When the four combine the confusion hits peak levels to the point of even confusing the actors themselves. They no longer know who is married to whom and who is having what affair. What starts as petty accusations quickly devolves into vulgar fighting and degrading scenes; the men nearly coming to blows, the women laughing it off as if it were nothing. Glenn, Thomas, Kay, and DePinto create the epitome of a comic disaster; an uproarious train wreck ending in calamity, chaos, and sheer comic genius.
The second of the two shows, Village Wooing, directed by Laura Giannarelli, while still being a romantic comedy of sorts, had more subtly serious moments and did not move at such a spitfire pace. This balanced out the first act which blew by in a delightful whirlwind. Giannarelli worked with Rana Kay and Michael Glenn to create a series of character transformations in these two performers, letting their characters grow and change, truly becoming dynamic as the production unfurled.
Glenn starts off very secluded and easily irritated. His face flushes bright red as he explodes upon Kay in severe annoyance, wishing nothing more than to simply be left alone. Kay in return does her very best to drive him mad with her incessant chatter. While the dialogue is scripted the emotions and subtle shifts in vocal quality are raw and real. It feels like an actual conversation that might happen between a dreadfully annoying twit and a well educated introverted traveler. Kay shifts about in her lounge chair on the deck of the ship doing her very best to portray an odious gossip that crawls under Glenn’s skin. The pair bristle and barb against one another like angry porcupines; a volatile chemistry about to combust between them.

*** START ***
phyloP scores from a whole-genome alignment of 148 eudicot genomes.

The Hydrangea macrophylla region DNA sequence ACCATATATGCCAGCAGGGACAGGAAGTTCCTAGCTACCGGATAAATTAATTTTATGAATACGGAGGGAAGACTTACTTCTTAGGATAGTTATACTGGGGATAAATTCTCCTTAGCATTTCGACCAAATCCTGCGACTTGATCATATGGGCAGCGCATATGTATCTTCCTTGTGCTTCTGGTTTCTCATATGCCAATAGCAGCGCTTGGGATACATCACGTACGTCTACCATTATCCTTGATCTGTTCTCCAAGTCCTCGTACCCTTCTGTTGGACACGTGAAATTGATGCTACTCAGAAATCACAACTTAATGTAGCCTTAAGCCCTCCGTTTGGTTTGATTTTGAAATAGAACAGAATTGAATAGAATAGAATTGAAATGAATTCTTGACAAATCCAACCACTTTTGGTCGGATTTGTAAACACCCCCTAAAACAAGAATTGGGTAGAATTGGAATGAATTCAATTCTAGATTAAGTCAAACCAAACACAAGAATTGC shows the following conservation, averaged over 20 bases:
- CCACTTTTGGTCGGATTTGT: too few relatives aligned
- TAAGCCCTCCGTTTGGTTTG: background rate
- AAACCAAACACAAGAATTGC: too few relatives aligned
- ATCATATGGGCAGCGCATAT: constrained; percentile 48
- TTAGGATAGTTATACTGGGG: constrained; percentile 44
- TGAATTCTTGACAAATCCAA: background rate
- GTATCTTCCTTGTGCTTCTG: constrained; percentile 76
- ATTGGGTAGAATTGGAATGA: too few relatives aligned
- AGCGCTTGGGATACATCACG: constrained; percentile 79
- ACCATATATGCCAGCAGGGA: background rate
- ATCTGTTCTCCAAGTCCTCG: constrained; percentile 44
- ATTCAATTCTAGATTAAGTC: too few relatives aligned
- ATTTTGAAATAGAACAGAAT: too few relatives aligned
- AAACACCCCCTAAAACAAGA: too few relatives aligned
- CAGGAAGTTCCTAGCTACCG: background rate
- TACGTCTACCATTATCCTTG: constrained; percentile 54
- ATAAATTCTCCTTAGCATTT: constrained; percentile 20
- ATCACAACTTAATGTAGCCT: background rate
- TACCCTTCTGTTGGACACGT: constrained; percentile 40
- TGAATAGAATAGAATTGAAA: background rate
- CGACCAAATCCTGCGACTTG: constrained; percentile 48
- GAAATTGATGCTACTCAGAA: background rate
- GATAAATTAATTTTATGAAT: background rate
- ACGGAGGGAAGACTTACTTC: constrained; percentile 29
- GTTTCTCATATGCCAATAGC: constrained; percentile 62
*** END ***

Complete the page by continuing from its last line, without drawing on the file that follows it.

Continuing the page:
When times passes both Glenn and Kay make successful drastic shifts in their character while still carrying over various subtle traits that defined them to the audience in their first scene. Kay is still rather chatty but much more emotionally reserved; utilizing her girlish gestures and subtle gazes to express herself rather than relying solely upon words. Glenn is much more amiable toward her and has calmed his heated temper, settling into polite gestures and a more relaxed posture. This scene allows the pair to nettle at one another more subtly; intricate insults traded covertly through subtext rather than the blatant outbursts in the first scene. The dynamic shift between their two characters is refreshing and keeps the show engaging, allowing the verbose styling of Shaw to speak for itself.
So for a titillating romantic adventure that will pack your evening with scandal and touching sentiment, Washington Stage Guild’s Wives and Wits is the way to go.
Running Time: Two hours with one intermission.
Wives and Wits plays through May 20, 2012 at Washington Stage Guild, presented in The Undercroft Theatr – at the Mount Vernon Place United Methodist Church – 900 Massachusetts Avenue NW, in Washington DC. For tickets, call the box office at (240) 582-0050, or purchase them online.